Spike O’Sullivan: ‘I can put my hand on my heart and say I fear nobody’

Q: Why did you choose the hard life of professional boxing?

Spike O’Sullivan: ‘I can put my hand on my heart and say I fear nobody’

A: I was born into it. My father was a fighter. All my brothers and myself were national champions as amateurs. My father had us all fighting, there wasn’t really a choice. It’s in the blood — you could say fighting chose me.

Q: Can you remember the first time you threw a punch in anger?

A: Oh my God, we were constantly fighting. We lived in a neighbourhood down in Mahon, loads of us in the council area growing up together. I was three when we moved in there and growing up, we seemed to be fighting every week. If it wasn’t me, it was one of my brothers, and I’d have to help out. It was a weekly thing.

Q: Who was your idol growing up?

A: Evander Holyfield was always my favourite. He could box, he could fight, he had it all and he knocked out Mike Tyson. I predicted he’d beat Tyson, it was my first ever time in the bookmakers and my dad gave me about five quid. I wanted to place the bet but everyone was saying ‘you’re crazy, he’s never going to beat Tyson’. I couldn’t bet legally because of my age but I got my dad to put the fiver on. Who knows what I did with the winnings, probably bought a load of sweets.

Q: Boston is Marvin Hagler territory. As a middleweight yourself is he someone you admire?

A: He’s my mother’s idol. A lot of people refer to me as the white Marvin Hagler, I’ve been hearing that around Boston quite a lot. It’s quite a compliment. I loved the ‘WAR’ hats he used to wear, I’ve had it on my shorts myself. They love Hagler around here.

Q: You count your win over Dublin’s Anthony Fitzgerald in last November’s grudge match as your career highlight. What made it so special?

A: There was a big rivalry there, it was in Dublin which was his backyard and I went there and knocked him out. I knocked out Robbie Long there too when I defended my Irish title in 2011. Him and Fitzgerald are Dublin’s best two middleweights and there is a big rivalry between Cork and Dublin and I went into their backyard twice and knocked them both out in the first round.

Q: Do you thrive when you travel to someone else’s territory to fight?

A: Absolutely yes. I love going away where the odds are stacked against me. My ultimate dream is to go to Kazakhstan and fight Gennady Golovkin. That’s what I would love the most. I like travelling away, the more the odds are against me, the better I feel.

Q: Golovkin has been hailed as the most destructive fighter of the generation. He’s had 20 knockouts in a row. People might say you’re crazy for wanting to fight him?

A: That’s actually sort of why I want to do it. Anyone my size cannot possibly hit harder than me. He’s the same size as me and everybody’s human. Nobody thought Buster Douglas was going to knock out Tyson. Golovkin doesn’t have a steel neck, he’s there to be hit and if I hit you, then that’s it, goodnight.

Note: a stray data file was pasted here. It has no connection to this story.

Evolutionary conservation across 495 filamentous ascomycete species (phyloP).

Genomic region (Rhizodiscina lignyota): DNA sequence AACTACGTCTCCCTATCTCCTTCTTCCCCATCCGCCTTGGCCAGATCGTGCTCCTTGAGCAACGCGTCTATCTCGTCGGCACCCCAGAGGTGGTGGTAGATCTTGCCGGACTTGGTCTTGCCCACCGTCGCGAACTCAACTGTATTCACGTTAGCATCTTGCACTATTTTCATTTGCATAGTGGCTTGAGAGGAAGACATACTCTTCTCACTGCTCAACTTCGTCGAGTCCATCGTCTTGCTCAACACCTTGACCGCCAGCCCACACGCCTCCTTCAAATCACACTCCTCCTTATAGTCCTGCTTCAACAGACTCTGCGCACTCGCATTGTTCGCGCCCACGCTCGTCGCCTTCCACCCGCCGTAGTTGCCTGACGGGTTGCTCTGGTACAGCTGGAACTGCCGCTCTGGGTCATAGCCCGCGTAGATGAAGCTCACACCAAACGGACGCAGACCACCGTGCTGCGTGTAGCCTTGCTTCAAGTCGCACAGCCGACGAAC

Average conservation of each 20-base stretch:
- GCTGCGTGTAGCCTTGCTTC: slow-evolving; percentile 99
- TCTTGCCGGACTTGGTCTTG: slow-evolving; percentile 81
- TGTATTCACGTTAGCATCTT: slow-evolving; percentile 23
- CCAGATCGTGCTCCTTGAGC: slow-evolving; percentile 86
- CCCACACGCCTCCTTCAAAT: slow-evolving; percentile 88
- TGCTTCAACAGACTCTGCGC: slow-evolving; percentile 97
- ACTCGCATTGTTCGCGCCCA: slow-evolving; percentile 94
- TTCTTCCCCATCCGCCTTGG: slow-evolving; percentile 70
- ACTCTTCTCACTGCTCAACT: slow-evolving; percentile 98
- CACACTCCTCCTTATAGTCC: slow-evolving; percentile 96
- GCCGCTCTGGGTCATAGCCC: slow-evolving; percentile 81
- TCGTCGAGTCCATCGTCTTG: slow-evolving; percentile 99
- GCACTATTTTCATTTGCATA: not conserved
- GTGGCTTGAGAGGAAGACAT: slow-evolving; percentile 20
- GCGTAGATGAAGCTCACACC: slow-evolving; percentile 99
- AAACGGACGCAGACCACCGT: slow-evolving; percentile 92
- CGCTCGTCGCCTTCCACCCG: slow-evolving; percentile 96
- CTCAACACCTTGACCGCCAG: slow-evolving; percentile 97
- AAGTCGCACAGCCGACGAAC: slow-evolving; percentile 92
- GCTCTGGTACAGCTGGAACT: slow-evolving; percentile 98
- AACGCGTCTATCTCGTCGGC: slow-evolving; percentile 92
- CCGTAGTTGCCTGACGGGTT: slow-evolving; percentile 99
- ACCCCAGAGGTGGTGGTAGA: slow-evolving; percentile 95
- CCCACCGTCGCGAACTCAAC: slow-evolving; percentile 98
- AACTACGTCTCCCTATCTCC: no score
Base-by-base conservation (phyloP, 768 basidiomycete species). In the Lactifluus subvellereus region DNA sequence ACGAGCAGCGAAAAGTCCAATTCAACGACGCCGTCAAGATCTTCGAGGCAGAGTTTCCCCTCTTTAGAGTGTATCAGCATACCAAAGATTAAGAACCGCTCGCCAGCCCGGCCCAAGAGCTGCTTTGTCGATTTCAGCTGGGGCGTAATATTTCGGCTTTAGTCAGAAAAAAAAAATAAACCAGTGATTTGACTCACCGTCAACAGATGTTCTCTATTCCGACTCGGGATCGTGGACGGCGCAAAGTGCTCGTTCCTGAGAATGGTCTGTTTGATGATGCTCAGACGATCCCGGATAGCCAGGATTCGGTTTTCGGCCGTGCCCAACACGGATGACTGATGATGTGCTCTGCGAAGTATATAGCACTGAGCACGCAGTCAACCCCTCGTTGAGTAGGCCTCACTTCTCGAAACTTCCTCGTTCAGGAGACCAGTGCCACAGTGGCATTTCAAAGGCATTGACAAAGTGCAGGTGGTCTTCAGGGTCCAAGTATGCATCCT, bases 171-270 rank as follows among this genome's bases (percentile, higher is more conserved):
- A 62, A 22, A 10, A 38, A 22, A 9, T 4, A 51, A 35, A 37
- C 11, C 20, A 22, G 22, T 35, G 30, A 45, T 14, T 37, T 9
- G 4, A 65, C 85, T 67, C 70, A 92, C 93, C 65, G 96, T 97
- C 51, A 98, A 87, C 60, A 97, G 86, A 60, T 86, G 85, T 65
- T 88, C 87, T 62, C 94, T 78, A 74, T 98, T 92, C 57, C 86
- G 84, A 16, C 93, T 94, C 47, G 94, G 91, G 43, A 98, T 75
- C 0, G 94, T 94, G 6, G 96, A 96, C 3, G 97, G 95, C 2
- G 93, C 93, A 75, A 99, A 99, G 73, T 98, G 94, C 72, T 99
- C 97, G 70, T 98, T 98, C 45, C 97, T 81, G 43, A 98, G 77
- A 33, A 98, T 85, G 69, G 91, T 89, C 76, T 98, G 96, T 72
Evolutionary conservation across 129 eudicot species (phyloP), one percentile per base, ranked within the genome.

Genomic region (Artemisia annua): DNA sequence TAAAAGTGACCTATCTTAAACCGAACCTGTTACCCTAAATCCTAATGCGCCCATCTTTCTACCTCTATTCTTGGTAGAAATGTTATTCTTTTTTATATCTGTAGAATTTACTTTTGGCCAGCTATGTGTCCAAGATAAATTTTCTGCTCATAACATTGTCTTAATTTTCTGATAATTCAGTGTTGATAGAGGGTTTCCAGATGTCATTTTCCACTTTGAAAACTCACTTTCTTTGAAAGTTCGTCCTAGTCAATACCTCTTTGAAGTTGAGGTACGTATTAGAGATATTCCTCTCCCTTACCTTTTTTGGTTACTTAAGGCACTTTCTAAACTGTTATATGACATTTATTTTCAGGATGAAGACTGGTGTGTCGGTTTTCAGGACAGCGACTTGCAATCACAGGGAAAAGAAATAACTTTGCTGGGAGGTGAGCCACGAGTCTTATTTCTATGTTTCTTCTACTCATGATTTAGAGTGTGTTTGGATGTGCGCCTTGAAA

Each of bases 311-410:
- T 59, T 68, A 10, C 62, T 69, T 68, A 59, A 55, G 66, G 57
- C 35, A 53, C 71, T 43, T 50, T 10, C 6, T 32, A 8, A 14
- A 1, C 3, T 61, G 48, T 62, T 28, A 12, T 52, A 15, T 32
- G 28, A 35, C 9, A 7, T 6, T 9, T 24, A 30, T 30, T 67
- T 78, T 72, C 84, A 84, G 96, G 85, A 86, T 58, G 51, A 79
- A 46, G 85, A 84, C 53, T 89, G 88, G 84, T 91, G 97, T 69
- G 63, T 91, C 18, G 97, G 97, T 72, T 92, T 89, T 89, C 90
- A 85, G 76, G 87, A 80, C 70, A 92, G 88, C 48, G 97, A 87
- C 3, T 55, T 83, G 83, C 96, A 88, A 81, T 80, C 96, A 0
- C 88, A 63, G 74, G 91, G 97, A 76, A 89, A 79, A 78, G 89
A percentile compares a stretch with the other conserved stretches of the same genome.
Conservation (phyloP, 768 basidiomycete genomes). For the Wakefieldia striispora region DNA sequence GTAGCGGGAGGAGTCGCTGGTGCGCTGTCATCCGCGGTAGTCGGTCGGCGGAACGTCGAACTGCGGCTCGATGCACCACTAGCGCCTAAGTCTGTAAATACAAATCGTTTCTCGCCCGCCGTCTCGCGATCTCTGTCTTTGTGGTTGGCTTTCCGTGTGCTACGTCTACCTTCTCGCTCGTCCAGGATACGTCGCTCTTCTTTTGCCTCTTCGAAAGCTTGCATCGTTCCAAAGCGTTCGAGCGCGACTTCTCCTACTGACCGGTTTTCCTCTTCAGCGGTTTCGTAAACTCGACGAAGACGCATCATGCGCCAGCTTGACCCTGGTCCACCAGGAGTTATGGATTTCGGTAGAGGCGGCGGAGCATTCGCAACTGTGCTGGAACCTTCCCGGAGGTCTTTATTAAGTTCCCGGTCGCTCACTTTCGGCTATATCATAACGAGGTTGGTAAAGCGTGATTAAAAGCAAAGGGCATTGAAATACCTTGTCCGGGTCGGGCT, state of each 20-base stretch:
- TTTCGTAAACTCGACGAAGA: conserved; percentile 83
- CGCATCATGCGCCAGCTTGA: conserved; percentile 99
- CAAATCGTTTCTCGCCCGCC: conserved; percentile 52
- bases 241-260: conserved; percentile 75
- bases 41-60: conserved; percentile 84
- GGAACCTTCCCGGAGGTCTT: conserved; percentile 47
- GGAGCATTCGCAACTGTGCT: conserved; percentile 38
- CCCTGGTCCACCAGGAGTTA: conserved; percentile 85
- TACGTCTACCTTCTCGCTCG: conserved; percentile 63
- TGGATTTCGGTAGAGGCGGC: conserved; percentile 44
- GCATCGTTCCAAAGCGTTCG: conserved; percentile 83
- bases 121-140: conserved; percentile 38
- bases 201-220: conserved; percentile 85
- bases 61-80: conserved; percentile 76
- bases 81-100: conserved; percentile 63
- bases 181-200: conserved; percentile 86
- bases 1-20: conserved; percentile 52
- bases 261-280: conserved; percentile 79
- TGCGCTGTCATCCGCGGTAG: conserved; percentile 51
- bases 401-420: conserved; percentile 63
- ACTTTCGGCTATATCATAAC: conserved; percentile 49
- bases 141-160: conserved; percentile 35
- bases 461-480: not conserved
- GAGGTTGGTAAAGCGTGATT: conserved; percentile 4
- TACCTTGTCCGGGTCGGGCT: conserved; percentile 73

Q: Do you think people are beaten before they step in the ring with Golovkin?

A: Exactly. With Golovkin people lie down and bottle it against them but not me, it would never get in my head, no way, no chance. I’d be the happiest man in the world if I got that fight. Look at Holyfield, nobody gave him a chance against Tyson and he went in there and beat him. He had no fear whatsoever, he wasn’t scared of anybody. I’m like that myself, I can put my hand on my heart and say I fear nobody.

Q: Your only defeat came against Billy Joe Saunders in July 2013 — is that your career low point?

A: Without doubt. He burst my ear drum in the second round, I had a lot of personal trouble in the lead-up to the fight and during it. It was a nightmare, an absolute nightmare. When you get your ear drum busted, it affects your equilibrium, my footwork was shocking,. I felt like doing a Roberto Duran and saying ‘no mas’ but there’s never a quit in me. I was so frustrated and I think I could’ve been in for another 120 rounds and still wouldn’t have caught up.

Q: But now you’re the best of friends. How does that work?

A: When you fight a guy, you look into each other’s eyes and you share something. We were looking in each other’s eyes for two hours and nearly fell in love! You get great respect for each other and he’s possibly my best friend in boxing now. Hopefully I can get revenge on him, I’d like to knock him out, pick him up, then take him for a drink.

Q: On the other hand, you seem to have the opposite relationship with Chris Eubank Jr. Do you still want that fight?

A: Of course but I think deep down he doesn’t want to fight me. I think it’s something in his head because of my connection with Cork and the Collins family. I think the Cork thing is a big issue — his daddy got beaten twice in Cork and I think there are a lot of things on his mind.

Q: You were almost scheduled to fight in May but it fell through. Could it happen in the future?

A: Who knows, he just doesn’t want it and I think it looks very, very embarrassing the way he has avoided me. I think he has got absolutely destroyed on social media because of it and I think he’s a bit of a phoney really, in every sense of the word.

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